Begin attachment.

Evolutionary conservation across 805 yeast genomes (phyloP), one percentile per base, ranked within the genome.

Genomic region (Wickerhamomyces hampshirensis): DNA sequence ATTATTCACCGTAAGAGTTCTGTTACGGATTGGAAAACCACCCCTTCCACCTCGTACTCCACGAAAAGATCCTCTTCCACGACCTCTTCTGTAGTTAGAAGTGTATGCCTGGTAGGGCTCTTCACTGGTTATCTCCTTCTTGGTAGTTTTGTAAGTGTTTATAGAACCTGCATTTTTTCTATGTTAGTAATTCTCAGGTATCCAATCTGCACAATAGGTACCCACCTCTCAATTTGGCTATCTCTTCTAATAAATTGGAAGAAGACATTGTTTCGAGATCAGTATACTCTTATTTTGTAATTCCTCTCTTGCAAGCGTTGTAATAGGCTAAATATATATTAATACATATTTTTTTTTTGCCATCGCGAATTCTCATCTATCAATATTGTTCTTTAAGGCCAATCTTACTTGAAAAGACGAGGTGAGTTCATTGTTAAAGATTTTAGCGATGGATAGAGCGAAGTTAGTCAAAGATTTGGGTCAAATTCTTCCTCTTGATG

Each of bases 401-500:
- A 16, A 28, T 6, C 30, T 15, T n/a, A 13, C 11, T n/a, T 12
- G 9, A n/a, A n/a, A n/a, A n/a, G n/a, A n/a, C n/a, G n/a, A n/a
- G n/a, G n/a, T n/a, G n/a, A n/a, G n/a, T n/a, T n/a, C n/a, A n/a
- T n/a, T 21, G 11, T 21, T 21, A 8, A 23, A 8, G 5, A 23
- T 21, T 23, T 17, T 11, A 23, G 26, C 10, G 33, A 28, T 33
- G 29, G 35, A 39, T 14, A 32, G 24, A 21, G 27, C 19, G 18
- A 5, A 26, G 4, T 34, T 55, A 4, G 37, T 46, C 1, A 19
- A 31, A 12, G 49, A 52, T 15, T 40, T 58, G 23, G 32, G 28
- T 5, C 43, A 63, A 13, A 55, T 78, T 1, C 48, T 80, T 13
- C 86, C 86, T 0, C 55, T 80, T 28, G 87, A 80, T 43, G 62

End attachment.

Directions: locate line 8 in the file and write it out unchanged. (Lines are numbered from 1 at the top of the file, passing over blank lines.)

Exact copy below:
- T 21, T 23, T 17, T 11, A 23, G 26, C 10, G 33, A 28, T 33